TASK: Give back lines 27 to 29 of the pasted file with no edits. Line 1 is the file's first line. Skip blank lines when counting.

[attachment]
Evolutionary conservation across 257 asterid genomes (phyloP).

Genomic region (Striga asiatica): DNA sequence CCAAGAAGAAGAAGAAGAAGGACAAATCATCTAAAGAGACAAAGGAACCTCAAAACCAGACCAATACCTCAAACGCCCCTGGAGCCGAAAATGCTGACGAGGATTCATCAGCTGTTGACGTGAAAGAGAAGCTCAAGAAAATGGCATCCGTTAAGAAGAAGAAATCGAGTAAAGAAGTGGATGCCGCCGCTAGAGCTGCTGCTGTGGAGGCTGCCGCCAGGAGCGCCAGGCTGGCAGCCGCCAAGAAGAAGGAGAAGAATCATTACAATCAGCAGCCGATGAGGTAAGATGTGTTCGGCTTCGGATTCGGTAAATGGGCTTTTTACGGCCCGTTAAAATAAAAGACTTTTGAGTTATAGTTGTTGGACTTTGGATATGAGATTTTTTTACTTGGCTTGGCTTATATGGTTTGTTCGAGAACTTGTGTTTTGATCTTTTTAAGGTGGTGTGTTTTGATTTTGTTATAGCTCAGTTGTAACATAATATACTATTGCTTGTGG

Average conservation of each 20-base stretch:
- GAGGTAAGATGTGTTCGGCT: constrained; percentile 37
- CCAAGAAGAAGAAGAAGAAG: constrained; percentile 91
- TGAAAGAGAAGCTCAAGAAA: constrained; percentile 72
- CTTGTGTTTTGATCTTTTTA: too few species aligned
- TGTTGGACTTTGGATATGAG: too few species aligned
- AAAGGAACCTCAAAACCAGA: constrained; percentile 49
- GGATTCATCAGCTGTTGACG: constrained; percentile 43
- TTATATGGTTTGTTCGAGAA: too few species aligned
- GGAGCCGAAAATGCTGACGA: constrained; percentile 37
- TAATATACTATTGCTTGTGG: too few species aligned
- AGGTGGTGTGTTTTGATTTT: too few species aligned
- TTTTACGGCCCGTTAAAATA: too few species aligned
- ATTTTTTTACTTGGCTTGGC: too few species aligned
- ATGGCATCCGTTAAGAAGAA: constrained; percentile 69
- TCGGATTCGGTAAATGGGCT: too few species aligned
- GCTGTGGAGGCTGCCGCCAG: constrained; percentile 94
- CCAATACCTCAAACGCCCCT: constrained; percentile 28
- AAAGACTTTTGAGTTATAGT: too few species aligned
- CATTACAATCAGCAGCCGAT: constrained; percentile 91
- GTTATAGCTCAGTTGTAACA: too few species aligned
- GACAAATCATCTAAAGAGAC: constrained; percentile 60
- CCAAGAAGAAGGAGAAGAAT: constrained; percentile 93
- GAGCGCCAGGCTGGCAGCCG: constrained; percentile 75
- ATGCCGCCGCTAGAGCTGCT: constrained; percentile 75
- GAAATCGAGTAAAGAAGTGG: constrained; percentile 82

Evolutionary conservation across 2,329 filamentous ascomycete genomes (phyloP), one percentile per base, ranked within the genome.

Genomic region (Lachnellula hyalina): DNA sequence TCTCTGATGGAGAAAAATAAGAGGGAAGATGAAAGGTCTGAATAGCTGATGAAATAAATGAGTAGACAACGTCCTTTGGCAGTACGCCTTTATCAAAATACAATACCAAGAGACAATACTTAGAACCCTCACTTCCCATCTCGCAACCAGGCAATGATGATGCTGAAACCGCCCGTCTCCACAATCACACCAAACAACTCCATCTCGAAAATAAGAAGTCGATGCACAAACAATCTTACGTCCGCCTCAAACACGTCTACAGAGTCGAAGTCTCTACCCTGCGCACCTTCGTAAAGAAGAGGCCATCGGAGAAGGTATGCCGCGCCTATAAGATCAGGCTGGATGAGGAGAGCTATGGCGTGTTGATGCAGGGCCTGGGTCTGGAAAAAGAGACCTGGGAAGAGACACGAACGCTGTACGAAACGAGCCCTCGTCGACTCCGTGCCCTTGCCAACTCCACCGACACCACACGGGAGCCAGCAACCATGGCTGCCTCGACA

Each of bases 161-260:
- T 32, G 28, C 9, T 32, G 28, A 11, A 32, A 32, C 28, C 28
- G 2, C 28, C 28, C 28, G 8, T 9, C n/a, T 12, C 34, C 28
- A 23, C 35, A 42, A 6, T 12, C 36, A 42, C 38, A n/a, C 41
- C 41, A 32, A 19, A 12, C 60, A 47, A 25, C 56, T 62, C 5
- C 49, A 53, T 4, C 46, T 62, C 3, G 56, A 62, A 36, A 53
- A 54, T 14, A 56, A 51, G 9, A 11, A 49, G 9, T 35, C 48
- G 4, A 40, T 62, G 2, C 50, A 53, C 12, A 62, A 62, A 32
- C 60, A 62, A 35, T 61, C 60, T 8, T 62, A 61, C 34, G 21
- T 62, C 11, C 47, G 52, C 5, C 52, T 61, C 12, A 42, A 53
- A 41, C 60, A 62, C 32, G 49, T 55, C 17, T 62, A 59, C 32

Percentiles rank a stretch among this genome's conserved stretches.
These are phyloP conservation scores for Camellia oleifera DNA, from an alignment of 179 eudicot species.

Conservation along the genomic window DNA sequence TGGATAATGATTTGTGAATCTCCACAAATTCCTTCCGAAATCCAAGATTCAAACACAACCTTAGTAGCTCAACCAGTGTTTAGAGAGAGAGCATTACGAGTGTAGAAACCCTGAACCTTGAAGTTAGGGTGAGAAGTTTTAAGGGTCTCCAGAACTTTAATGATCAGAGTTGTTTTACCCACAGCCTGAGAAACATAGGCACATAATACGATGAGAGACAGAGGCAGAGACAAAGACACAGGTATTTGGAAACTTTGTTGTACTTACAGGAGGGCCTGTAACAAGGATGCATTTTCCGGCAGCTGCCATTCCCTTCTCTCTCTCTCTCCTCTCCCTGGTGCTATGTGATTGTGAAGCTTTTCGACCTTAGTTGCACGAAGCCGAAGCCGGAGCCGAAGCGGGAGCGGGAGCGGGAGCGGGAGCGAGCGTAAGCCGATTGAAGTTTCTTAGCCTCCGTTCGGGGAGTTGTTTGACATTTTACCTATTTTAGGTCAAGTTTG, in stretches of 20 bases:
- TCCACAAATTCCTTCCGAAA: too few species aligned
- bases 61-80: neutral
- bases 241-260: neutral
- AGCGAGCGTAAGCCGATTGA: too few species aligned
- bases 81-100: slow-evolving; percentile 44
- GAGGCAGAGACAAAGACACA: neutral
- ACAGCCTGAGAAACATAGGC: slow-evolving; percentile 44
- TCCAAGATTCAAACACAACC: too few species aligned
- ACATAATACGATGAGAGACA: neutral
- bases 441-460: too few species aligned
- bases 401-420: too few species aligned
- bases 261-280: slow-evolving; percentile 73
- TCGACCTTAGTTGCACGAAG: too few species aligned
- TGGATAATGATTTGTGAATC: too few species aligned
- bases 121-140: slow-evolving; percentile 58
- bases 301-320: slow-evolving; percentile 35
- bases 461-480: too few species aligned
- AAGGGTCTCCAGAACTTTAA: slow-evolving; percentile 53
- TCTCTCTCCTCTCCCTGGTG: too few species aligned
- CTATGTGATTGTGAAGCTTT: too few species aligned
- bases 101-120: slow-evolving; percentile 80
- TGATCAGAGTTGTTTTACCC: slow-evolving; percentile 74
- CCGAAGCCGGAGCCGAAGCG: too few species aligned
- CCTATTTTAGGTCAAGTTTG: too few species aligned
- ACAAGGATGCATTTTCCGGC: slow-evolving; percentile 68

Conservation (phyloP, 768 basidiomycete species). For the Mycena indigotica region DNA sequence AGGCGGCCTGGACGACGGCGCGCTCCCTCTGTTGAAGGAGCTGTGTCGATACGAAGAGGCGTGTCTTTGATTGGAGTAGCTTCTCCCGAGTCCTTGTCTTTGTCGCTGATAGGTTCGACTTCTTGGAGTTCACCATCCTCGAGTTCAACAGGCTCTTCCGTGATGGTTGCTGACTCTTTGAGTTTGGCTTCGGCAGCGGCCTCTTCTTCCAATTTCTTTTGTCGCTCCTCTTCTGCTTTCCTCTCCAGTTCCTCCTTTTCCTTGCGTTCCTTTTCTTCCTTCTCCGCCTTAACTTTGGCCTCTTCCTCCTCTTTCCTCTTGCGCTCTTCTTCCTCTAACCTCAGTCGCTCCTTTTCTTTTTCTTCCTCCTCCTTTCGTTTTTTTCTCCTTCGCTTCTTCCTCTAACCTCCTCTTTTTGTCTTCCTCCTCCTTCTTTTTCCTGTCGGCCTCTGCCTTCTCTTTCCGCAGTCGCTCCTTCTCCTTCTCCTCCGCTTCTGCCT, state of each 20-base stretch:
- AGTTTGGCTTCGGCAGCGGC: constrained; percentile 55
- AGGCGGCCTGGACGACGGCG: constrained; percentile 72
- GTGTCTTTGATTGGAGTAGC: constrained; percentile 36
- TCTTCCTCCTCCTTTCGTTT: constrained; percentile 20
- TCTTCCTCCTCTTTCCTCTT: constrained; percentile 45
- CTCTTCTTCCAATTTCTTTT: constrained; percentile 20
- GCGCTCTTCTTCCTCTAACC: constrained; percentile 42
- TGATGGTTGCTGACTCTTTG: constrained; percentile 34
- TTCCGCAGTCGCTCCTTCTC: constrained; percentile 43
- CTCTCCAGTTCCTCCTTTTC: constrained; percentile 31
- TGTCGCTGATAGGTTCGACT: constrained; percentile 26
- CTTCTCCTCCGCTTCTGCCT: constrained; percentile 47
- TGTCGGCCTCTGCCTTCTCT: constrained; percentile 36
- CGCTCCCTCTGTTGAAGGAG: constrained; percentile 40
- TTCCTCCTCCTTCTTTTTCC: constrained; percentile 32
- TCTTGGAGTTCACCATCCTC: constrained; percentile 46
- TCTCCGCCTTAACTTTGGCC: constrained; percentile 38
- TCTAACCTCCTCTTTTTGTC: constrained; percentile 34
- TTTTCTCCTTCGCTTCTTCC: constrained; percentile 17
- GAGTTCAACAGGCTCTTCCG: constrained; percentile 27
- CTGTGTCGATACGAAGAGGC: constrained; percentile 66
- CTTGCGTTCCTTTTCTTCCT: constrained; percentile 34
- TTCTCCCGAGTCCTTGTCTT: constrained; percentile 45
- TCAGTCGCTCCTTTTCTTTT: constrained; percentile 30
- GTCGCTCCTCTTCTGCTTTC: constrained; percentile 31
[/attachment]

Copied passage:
- ATGCCGCCGCTAGAGCTGCT: constrained; percentile 75
- GAAATCGAGTAAAGAAGTGG: constrained; percentile 82

Evolutionary conservation across 2,329 filamentous ascomycete genomes (phyloP), one percentile per base, ranked within the genome.